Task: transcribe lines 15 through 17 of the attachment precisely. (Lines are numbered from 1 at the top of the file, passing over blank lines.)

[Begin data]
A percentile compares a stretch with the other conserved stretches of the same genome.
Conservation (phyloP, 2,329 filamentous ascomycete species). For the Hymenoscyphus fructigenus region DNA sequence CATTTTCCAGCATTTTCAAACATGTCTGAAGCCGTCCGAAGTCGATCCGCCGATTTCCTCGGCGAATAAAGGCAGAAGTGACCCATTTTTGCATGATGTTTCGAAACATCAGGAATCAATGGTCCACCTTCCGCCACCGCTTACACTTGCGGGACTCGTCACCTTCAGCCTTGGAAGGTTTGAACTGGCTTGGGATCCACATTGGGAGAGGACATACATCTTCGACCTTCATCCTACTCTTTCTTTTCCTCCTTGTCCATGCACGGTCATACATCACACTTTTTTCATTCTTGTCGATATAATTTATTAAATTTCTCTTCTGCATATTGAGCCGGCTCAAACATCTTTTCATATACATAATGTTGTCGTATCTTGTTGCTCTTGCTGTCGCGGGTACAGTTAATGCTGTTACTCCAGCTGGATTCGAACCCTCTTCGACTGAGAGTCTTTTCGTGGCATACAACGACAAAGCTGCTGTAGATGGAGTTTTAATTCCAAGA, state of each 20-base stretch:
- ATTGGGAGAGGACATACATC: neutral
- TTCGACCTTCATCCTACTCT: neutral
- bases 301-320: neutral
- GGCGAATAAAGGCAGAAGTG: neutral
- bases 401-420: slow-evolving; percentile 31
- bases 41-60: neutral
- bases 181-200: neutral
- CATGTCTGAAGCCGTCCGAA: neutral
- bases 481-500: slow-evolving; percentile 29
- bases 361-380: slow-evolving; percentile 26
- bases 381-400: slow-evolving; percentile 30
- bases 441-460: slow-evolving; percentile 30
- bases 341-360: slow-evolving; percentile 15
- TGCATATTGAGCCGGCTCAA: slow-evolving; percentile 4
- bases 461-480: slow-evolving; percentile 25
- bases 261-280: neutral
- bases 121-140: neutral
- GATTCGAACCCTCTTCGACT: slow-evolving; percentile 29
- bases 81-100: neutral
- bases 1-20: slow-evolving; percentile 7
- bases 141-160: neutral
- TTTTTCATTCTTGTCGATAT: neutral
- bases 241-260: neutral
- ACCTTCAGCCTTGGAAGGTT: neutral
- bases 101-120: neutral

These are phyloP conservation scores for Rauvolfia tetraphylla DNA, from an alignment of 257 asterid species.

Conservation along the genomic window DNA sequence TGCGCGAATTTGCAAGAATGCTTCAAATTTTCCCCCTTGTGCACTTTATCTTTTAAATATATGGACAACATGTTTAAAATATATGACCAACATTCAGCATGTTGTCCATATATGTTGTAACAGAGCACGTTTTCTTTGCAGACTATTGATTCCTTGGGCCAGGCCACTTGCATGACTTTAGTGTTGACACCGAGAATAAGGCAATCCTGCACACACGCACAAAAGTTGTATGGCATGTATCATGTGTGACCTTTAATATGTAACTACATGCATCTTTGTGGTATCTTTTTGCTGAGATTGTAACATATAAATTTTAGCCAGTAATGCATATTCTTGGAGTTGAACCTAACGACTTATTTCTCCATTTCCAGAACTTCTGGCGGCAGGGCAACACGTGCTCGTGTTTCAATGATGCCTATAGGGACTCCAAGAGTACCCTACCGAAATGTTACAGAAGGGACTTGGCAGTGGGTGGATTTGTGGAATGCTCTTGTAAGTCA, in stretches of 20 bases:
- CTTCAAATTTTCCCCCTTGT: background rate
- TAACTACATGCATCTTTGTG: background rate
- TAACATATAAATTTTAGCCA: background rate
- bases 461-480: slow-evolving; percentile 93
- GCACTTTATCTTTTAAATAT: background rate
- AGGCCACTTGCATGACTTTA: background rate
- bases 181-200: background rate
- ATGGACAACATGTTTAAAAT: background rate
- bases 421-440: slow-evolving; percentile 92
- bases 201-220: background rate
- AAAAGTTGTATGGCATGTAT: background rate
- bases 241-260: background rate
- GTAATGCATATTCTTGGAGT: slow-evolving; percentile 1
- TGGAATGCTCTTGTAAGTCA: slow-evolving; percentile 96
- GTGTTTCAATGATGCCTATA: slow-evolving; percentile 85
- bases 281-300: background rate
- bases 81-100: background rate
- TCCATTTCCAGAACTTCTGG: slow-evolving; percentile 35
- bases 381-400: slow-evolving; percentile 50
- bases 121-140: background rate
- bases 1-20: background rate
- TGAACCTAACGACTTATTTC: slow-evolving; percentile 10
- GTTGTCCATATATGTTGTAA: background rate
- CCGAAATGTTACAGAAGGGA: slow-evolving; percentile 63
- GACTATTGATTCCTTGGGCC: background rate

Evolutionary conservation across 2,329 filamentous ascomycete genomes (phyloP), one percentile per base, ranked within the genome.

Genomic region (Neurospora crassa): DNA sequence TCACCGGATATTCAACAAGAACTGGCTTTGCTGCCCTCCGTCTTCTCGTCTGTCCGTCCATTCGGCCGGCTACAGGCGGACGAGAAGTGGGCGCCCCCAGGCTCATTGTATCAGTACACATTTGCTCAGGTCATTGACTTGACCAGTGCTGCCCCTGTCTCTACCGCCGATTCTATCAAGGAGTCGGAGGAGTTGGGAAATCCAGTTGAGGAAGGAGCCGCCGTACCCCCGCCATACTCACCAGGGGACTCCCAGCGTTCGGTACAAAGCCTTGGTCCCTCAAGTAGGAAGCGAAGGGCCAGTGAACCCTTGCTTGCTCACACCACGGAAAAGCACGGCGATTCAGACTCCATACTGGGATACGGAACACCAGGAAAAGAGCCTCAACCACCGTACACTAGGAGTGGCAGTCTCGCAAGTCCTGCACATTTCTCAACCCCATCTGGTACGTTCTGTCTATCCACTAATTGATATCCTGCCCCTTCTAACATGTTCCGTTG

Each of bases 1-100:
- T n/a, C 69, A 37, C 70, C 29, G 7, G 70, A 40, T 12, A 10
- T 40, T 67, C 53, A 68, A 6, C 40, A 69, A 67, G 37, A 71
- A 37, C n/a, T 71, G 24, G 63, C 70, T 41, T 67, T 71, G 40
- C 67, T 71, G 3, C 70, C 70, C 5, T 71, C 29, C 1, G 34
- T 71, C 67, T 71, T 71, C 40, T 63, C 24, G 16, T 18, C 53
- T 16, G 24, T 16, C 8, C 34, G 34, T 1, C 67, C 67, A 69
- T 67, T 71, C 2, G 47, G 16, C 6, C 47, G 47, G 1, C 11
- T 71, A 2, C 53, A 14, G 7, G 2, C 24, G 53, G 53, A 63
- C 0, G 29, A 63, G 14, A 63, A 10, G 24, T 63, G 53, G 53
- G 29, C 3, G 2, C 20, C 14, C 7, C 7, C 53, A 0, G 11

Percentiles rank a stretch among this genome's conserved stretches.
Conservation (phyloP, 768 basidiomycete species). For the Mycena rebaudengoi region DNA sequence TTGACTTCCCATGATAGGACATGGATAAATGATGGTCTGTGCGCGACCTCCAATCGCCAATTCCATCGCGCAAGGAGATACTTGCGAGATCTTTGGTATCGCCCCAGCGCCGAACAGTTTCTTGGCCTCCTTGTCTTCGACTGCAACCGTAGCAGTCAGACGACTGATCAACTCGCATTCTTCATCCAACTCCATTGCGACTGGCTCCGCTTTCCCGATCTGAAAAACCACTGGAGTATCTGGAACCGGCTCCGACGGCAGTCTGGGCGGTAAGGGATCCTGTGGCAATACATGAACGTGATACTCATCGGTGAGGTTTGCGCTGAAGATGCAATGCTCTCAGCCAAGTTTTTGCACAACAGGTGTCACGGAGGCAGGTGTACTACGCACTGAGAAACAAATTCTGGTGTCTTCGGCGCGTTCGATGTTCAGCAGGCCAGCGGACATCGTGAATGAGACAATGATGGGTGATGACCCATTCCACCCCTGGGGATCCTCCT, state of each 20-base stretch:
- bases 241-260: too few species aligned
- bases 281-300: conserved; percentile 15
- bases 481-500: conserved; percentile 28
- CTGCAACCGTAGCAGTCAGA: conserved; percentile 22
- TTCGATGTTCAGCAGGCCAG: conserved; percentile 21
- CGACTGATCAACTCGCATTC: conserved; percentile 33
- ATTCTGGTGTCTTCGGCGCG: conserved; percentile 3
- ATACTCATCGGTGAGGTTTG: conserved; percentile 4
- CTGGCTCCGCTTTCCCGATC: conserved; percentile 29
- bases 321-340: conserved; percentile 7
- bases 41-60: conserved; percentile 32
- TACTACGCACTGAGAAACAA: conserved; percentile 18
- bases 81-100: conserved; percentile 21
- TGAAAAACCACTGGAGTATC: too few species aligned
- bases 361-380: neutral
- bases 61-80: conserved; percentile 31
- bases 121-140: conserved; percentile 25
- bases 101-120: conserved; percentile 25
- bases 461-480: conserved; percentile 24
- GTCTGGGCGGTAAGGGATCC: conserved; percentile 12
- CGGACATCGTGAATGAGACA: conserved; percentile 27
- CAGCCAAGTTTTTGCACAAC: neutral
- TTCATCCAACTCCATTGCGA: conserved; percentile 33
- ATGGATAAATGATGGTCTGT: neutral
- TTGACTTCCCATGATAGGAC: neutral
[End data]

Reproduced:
- bases 341-360: slow-evolving; percentile 15
- TGCATATTGAGCCGGCTCAA: slow-evolving; percentile 4
- bases 461-480: slow-evolving; percentile 25